The offshoot of Islamic State (Isis) in Libya has beheaded 12 security officials in Sabratha and killed seven others, following heavy clashes in the coastal town. Daesh (IS) forces were forced back, but not before they exacted their grisly revenge on the town's security forces, apparently in retaliation for US air strikes that killed dozens of militant fighters last week.
A security official in Sabratha was quoted by the Associated Press as saying a total of 19 had been killed in the town, which has become Daesh's latest battleground in Libya. The head of Sabratha's security directorate Taher al-Gharabili said Daesh had "exploited a security vacuum".
In a statement following the night's clashes, Sabratha Local Council said that Daesh forces attacked the town as local militias carried out raids on settlements some 17 kilometres outside. The town is now holding a three-day period of mourning.
Authorities in Sabratha have been carrying out sweeps on surrounding areas following US air strikes on Qasr Talil that killed at least 30 Daesh fighters and targeted Tunisian national Noureddine Chouchane, who helped organise the Sousse beach massacre and the Bardo Museum attack, the two worst terror attacks in Tunisian history.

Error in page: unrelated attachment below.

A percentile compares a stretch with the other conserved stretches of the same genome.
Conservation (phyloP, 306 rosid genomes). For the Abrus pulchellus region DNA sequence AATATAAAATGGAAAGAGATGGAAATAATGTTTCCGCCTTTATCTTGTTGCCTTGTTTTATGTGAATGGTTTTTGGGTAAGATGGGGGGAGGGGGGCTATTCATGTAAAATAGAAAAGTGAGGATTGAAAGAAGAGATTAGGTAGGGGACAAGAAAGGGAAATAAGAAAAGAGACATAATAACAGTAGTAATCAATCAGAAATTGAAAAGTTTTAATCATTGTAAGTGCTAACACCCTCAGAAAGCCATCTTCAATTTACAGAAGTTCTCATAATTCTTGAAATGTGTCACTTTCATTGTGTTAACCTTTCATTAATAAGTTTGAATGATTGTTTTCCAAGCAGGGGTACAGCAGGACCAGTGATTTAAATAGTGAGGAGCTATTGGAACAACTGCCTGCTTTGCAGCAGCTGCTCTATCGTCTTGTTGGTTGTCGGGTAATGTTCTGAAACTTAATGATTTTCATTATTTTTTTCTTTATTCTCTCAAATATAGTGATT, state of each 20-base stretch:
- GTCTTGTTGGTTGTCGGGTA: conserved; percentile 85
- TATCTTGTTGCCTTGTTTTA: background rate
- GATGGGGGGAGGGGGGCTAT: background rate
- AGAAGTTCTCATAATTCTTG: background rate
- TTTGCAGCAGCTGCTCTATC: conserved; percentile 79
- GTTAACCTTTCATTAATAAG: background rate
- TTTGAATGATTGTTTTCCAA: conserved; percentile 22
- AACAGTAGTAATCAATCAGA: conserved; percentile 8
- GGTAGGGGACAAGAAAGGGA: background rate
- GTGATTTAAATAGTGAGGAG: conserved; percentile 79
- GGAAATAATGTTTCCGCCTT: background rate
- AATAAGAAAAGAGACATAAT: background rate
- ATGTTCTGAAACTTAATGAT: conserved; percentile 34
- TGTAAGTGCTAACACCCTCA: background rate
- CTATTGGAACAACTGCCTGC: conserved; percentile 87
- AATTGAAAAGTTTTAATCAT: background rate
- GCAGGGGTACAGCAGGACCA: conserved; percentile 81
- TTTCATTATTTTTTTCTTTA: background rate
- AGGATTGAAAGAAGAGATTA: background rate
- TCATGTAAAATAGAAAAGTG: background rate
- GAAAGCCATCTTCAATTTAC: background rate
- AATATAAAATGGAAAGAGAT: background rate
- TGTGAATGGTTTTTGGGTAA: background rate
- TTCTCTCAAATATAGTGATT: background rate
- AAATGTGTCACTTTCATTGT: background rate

Also killed in the US airstrikes were two Serbian diplomats. Communications officer Sladjana Stankovic and driver Jovica Stepic were taken hostage near Sabratha in November 2015.
The town has been a hotbed of Islamist activity since Libya's 2011 civil war. Prior to the advent of Daesh in Libya just over a year ago, Sabratha played a key role in moving fighters to Syria, many of whom subsequently returned.
Ansar al-Sharia, which was the pre-eminent extremist group prior to the arrival of Daesh, set up training camps at farms not far from Sabratha. Seif Ezedine Rezgui, who had pledged allegiance to Daesh and killed 38 tourists in Tunisia last year, was known to have trained with Ansar al-Sharia near Sabratha before the Sousse attacks.
In December the rapid advance of Daesh into Sabratha, home to an almost perfectly preserved 3rd century Roman Theatre, along with the general deterioration of security in the North African state, fuelled fears of widespread pilfering and destruction of the country's ancient sites.
In response to the threat, the International Council of Museums (ICOM), a UN body backed by the US state department and Interpol, has issued an emergency red list, a catalogue of Libyan treasures at risk of being destroyed or sold on the black market amid fears that Libya could be the country to fall victim to Daesh's cultural vandalism.